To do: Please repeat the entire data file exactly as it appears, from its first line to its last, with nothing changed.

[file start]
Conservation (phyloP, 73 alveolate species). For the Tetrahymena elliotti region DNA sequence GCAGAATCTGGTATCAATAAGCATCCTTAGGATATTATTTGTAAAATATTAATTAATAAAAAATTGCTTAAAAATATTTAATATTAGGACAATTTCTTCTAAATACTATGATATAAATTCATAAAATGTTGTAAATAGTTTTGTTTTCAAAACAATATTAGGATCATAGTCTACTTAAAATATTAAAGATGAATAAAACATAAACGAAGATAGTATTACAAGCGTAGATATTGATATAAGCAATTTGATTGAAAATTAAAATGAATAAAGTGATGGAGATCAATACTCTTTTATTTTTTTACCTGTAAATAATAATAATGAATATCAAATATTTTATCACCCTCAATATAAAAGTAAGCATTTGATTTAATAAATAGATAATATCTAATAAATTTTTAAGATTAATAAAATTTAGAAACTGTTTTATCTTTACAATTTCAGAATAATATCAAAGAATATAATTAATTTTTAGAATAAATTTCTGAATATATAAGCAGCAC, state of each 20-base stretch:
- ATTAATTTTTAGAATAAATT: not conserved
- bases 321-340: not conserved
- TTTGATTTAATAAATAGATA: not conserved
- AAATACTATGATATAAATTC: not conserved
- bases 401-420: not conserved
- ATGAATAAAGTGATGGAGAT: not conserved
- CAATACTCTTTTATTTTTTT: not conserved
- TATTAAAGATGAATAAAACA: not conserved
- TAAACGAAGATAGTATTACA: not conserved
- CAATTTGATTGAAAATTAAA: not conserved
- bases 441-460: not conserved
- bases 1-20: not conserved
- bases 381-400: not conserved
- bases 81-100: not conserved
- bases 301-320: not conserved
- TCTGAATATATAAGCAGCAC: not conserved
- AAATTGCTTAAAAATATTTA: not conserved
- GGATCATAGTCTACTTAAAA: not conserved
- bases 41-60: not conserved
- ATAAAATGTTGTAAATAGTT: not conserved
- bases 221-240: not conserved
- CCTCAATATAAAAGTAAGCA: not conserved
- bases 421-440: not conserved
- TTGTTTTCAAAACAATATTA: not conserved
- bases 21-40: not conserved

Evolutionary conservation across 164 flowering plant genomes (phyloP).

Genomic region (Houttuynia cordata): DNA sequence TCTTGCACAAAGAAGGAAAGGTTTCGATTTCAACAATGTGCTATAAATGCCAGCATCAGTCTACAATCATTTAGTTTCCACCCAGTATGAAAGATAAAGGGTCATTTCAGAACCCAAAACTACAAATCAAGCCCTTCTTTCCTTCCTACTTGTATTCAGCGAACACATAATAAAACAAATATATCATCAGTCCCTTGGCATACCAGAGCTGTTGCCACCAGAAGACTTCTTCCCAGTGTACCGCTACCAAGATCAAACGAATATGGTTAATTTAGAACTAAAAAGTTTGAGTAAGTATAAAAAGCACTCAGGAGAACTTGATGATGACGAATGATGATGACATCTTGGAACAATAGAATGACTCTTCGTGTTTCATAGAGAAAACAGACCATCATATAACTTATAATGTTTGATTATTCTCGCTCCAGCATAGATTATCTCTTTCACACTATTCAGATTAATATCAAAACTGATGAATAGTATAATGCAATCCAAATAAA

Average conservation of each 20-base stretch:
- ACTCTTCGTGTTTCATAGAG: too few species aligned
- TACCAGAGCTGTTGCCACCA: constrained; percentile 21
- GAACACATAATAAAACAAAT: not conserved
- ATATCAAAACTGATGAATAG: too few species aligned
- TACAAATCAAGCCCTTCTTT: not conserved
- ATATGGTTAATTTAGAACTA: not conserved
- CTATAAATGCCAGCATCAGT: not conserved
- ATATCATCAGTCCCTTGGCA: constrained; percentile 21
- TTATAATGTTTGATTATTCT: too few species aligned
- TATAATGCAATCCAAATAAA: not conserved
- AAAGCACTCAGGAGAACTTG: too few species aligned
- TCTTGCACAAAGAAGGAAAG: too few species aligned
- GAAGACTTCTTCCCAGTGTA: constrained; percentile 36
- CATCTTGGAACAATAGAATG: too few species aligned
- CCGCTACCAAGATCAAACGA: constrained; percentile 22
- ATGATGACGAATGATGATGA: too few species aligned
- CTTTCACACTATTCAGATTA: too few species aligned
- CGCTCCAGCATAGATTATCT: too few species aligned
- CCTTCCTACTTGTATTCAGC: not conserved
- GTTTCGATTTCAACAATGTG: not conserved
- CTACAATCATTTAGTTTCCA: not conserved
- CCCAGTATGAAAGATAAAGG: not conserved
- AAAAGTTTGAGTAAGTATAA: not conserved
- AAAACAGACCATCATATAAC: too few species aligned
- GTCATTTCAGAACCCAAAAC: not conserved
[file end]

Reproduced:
Conservation (phyloP, 73 alveolate species). For the Tetrahymena elliotti region DNA sequence GCAGAATCTGGTATCAATAAGCATCCTTAGGATATTATTTGTAAAATATTAATTAATAAAAAATTGCTTAAAAATATTTAATATTAGGACAATTTCTTCTAAATACTATGATATAAATTCATAAAATGTTGTAAATAGTTTTGTTTTCAAAACAATATTAGGATCATAGTCTACTTAAAATATTAAAGATGAATAAAACATAAACGAAGATAGTATTACAAGCGTAGATATTGATATAAGCAATTTGATTGAAAATTAAAATGAATAAAGTGATGGAGATCAATACTCTTTTATTTTTTTACCTGTAAATAATAATAATGAATATCAAATATTTTATCACCCTCAATATAAAAGTAAGCATTTGATTTAATAAATAGATAATATCTAATAAATTTTTAAGATTAATAAAATTTAGAAACTGTTTTATCTTTACAATTTCAGAATAATATCAAAGAATATAATTAATTTTTAGAATAAATTTCTGAATATATAAGCAGCAC, state of each 20-base stretch:
- ATTAATTTTTAGAATAAATT: not conserved
- bases 321-340: not conserved
- TTTGATTTAATAAATAGATA: not conserved
- AAATACTATGATATAAATTC: not conserved
- bases 401-420: not conserved
- ATGAATAAAGTGATGGAGAT: not conserved
- CAATACTCTTTTATTTTTTT: not conserved
- TATTAAAGATGAATAAAACA: not conserved
- TAAACGAAGATAGTATTACA: not conserved
- CAATTTGATTGAAAATTAAA: not conserved
- bases 441-460: not conserved
- bases 1-20: not conserved
- bases 381-400: not conserved
- bases 81-100: not conserved
- bases 301-320: not conserved
- TCTGAATATATAAGCAGCAC: not conserved
- AAATTGCTTAAAAATATTTA: not conserved
- GGATCATAGTCTACTTAAAA: not conserved
- bases 41-60: not conserved
- ATAAAATGTTGTAAATAGTT: not conserved
- bases 221-240: not conserved
- CCTCAATATAAAAGTAAGCA: not conserved
- bases 421-440: not conserved
- TTGTTTTCAAAACAATATTA: not conserved
- bases 21-40: not conserved

Evolutionary conservation across 164 flowering plant genomes (phyloP).

Genomic region (Houttuynia cordata): DNA sequence TCTTGCACAAAGAAGGAAAGGTTTCGATTTCAACAATGTGCTATAAATGCCAGCATCAGTCTACAATCATTTAGTTTCCACCCAGTATGAAAGATAAAGGGTCATTTCAGAACCCAAAACTACAAATCAAGCCCTTCTTTCCTTCCTACTTGTATTCAGCGAACACATAATAAAACAAATATATCATCAGTCCCTTGGCATACCAGAGCTGTTGCCACCAGAAGACTTCTTCCCAGTGTACCGCTACCAAGATCAAACGAATATGGTTAATTTAGAACTAAAAAGTTTGAGTAAGTATAAAAAGCACTCAGGAGAACTTGATGATGACGAATGATGATGACATCTTGGAACAATAGAATGACTCTTCGTGTTTCATAGAGAAAACAGACCATCATATAACTTATAATGTTTGATTATTCTCGCTCCAGCATAGATTATCTCTTTCACACTATTCAGATTAATATCAAAACTGATGAATAGTATAATGCAATCCAAATAAA

Average conservation of each 20-base stretch:
- ACTCTTCGTGTTTCATAGAG: too few species aligned
- TACCAGAGCTGTTGCCACCA: constrained; percentile 21
- GAACACATAATAAAACAAAT: not conserved
- ATATCAAAACTGATGAATAG: too few species aligned
- TACAAATCAAGCCCTTCTTT: not conserved
- ATATGGTTAATTTAGAACTA: not conserved
- CTATAAATGCCAGCATCAGT: not conserved
- ATATCATCAGTCCCTTGGCA: constrained; percentile 21
- TTATAATGTTTGATTATTCT: too few species aligned
- TATAATGCAATCCAAATAAA: not conserved
- AAAGCACTCAGGAGAACTTG: too few species aligned
- TCTTGCACAAAGAAGGAAAG: too few species aligned
- GAAGACTTCTTCCCAGTGTA: constrained; percentile 36
- CATCTTGGAACAATAGAATG: too few species aligned
- CCGCTACCAAGATCAAACGA: constrained; percentile 22
- ATGATGACGAATGATGATGA: too few species aligned
- CTTTCACACTATTCAGATTA: too few species aligned
- CGCTCCAGCATAGATTATCT: too few species aligned
- CCTTCCTACTTGTATTCAGC: not conserved
- GTTTCGATTTCAACAATGTG: not conserved
- CTACAATCATTTAGTTTCCA: not conserved
- CCCAGTATGAAAGATAAAGG: not conserved
- AAAAGTTTGAGTAAGTATAA: not conserved
- AAAACAGACCATCATATAAC: too few species aligned
- GTCATTTCAGAACCCAAAAC: not conserved